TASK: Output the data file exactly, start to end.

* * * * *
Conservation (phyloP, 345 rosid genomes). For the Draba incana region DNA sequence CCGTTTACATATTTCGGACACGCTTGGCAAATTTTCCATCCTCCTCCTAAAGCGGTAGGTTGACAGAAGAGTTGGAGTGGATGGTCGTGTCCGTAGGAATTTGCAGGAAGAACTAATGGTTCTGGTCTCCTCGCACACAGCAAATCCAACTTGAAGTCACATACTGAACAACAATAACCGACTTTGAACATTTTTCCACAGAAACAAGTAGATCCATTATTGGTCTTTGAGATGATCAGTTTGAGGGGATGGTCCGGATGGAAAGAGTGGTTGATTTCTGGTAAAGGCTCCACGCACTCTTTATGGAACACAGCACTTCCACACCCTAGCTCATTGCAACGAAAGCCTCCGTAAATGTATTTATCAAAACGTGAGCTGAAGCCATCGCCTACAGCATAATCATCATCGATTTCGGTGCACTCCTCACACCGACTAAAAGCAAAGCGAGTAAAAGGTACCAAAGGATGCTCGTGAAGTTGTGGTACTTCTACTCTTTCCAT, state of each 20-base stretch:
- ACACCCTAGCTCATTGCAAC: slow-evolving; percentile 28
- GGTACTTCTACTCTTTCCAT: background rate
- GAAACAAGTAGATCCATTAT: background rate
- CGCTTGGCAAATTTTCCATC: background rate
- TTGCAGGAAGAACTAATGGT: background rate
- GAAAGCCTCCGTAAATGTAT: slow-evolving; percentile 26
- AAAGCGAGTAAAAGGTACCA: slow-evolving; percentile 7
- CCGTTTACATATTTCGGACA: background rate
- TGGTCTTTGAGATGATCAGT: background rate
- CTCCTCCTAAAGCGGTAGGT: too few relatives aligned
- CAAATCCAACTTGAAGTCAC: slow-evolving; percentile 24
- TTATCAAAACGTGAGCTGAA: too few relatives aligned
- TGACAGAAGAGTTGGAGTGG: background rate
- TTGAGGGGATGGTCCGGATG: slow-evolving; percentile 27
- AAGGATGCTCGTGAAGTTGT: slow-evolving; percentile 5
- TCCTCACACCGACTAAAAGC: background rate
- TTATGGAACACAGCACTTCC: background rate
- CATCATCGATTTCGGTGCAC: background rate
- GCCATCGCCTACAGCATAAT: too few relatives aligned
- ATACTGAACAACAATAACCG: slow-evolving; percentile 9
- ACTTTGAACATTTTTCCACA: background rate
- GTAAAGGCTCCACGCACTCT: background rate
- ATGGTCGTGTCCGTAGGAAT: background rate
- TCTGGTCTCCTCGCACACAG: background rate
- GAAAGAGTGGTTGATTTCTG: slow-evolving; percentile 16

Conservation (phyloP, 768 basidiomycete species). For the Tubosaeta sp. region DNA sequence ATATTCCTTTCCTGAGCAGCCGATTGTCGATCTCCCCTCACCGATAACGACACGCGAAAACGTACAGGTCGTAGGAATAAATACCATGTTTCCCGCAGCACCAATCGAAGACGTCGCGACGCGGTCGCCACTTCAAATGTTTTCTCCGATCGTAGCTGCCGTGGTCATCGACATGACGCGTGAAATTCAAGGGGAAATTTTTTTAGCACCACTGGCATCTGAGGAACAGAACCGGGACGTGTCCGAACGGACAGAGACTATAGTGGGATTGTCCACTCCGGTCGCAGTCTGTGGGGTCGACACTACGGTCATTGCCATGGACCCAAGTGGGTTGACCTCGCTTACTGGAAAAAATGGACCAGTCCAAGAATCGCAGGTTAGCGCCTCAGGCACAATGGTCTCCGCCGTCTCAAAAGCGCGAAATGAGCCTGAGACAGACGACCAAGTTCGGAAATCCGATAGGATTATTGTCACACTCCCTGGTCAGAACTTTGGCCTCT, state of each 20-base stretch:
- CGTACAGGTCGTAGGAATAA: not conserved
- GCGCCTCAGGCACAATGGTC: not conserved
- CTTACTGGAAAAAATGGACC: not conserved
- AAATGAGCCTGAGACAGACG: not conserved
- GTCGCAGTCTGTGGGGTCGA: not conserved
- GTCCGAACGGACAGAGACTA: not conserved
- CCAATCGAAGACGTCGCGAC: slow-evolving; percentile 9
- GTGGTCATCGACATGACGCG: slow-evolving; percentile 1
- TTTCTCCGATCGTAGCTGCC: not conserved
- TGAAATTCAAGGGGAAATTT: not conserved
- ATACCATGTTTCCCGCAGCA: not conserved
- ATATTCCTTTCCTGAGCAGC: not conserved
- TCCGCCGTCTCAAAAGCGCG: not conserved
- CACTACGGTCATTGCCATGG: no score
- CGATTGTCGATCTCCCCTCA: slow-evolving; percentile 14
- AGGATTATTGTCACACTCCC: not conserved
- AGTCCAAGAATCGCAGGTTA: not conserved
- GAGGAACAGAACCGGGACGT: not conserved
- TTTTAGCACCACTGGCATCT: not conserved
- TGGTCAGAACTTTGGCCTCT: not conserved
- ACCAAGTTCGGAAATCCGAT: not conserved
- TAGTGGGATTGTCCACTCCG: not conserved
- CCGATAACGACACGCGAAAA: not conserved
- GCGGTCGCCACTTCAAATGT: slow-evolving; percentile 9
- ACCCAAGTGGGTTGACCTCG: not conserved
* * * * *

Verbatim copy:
Conservation (phyloP, 345 rosid genomes). For the Draba incana region DNA sequence CCGTTTACATATTTCGGACACGCTTGGCAAATTTTCCATCCTCCTCCTAAAGCGGTAGGTTGACAGAAGAGTTGGAGTGGATGGTCGTGTCCGTAGGAATTTGCAGGAAGAACTAATGGTTCTGGTCTCCTCGCACACAGCAAATCCAACTTGAAGTCACATACTGAACAACAATAACCGACTTTGAACATTTTTCCACAGAAACAAGTAGATCCATTATTGGTCTTTGAGATGATCAGTTTGAGGGGATGGTCCGGATGGAAAGAGTGGTTGATTTCTGGTAAAGGCTCCACGCACTCTTTATGGAACACAGCACTTCCACACCCTAGCTCATTGCAACGAAAGCCTCCGTAAATGTATTTATCAAAACGTGAGCTGAAGCCATCGCCTACAGCATAATCATCATCGATTTCGGTGCACTCCTCACACCGACTAAAAGCAAAGCGAGTAAAAGGTACCAAAGGATGCTCGTGAAGTTGTGGTACTTCTACTCTTTCCAT, state of each 20-base stretch:
- ACACCCTAGCTCATTGCAAC: slow-evolving; percentile 28
- GGTACTTCTACTCTTTCCAT: background rate
- GAAACAAGTAGATCCATTAT: background rate
- CGCTTGGCAAATTTTCCATC: background rate
- TTGCAGGAAGAACTAATGGT: background rate
- GAAAGCCTCCGTAAATGTAT: slow-evolving; percentile 26
- AAAGCGAGTAAAAGGTACCA: slow-evolving; percentile 7
- CCGTTTACATATTTCGGACA: background rate
- TGGTCTTTGAGATGATCAGT: background rate
- CTCCTCCTAAAGCGGTAGGT: too few relatives aligned
- CAAATCCAACTTGAAGTCAC: slow-evolving; percentile 24
- TTATCAAAACGTGAGCTGAA: too few relatives aligned
- TGACAGAAGAGTTGGAGTGG: background rate
- TTGAGGGGATGGTCCGGATG: slow-evolving; percentile 27
- AAGGATGCTCGTGAAGTTGT: slow-evolving; percentile 5
- TCCTCACACCGACTAAAAGC: background rate
- TTATGGAACACAGCACTTCC: background rate
- CATCATCGATTTCGGTGCAC: background rate
- GCCATCGCCTACAGCATAAT: too few relatives aligned
- ATACTGAACAACAATAACCG: slow-evolving; percentile 9
- ACTTTGAACATTTTTCCACA: background rate
- GTAAAGGCTCCACGCACTCT: background rate
- ATGGTCGTGTCCGTAGGAAT: background rate
- TCTGGTCTCCTCGCACACAG: background rate
- GAAAGAGTGGTTGATTTCTG: slow-evolving; percentile 16

Conservation (phyloP, 768 basidiomycete species). For the Tubosaeta sp. region DNA sequence ATATTCCTTTCCTGAGCAGCCGATTGTCGATCTCCCCTCACCGATAACGACACGCGAAAACGTACAGGTCGTAGGAATAAATACCATGTTTCCCGCAGCACCAATCGAAGACGTCGCGACGCGGTCGCCACTTCAAATGTTTTCTCCGATCGTAGCTGCCGTGGTCATCGACATGACGCGTGAAATTCAAGGGGAAATTTTTTTAGCACCACTGGCATCTGAGGAACAGAACCGGGACGTGTCCGAACGGACAGAGACTATAGTGGGATTGTCCACTCCGGTCGCAGTCTGTGGGGTCGACACTACGGTCATTGCCATGGACCCAAGTGGGTTGACCTCGCTTACTGGAAAAAATGGACCAGTCCAAGAATCGCAGGTTAGCGCCTCAGGCACAATGGTCTCCGCCGTCTCAAAAGCGCGAAATGAGCCTGAGACAGACGACCAAGTTCGGAAATCCGATAGGATTATTGTCACACTCCCTGGTCAGAACTTTGGCCTCT, state of each 20-base stretch:
- CGTACAGGTCGTAGGAATAA: not conserved
- GCGCCTCAGGCACAATGGTC: not conserved
- CTTACTGGAAAAAATGGACC: not conserved
- AAATGAGCCTGAGACAGACG: not conserved
- GTCGCAGTCTGTGGGGTCGA: not conserved
- GTCCGAACGGACAGAGACTA: not conserved
- CCAATCGAAGACGTCGCGAC: slow-evolving; percentile 9
- GTGGTCATCGACATGACGCG: slow-evolving; percentile 1
- TTTCTCCGATCGTAGCTGCC: not conserved
- TGAAATTCAAGGGGAAATTT: not conserved
- ATACCATGTTTCCCGCAGCA: not conserved
- ATATTCCTTTCCTGAGCAGC: not conserved
- TCCGCCGTCTCAAAAGCGCG: not conserved
- CACTACGGTCATTGCCATGG: no score
- CGATTGTCGATCTCCCCTCA: slow-evolving; percentile 14
- AGGATTATTGTCACACTCCC: not conserved
- AGTCCAAGAATCGCAGGTTA: not conserved
- GAGGAACAGAACCGGGACGT: not conserved
- TTTTAGCACCACTGGCATCT: not conserved
- TGGTCAGAACTTTGGCCTCT: not conserved
- ACCAAGTTCGGAAATCCGAT: not conserved
- TAGTGGGATTGTCCACTCCG: not conserved
- CCGATAACGACACGCGAAAA: not conserved
- GCGGTCGCCACTTCAAATGT: slow-evolving; percentile 9
- ACCCAAGTGGGTTGACCTCG: not conserved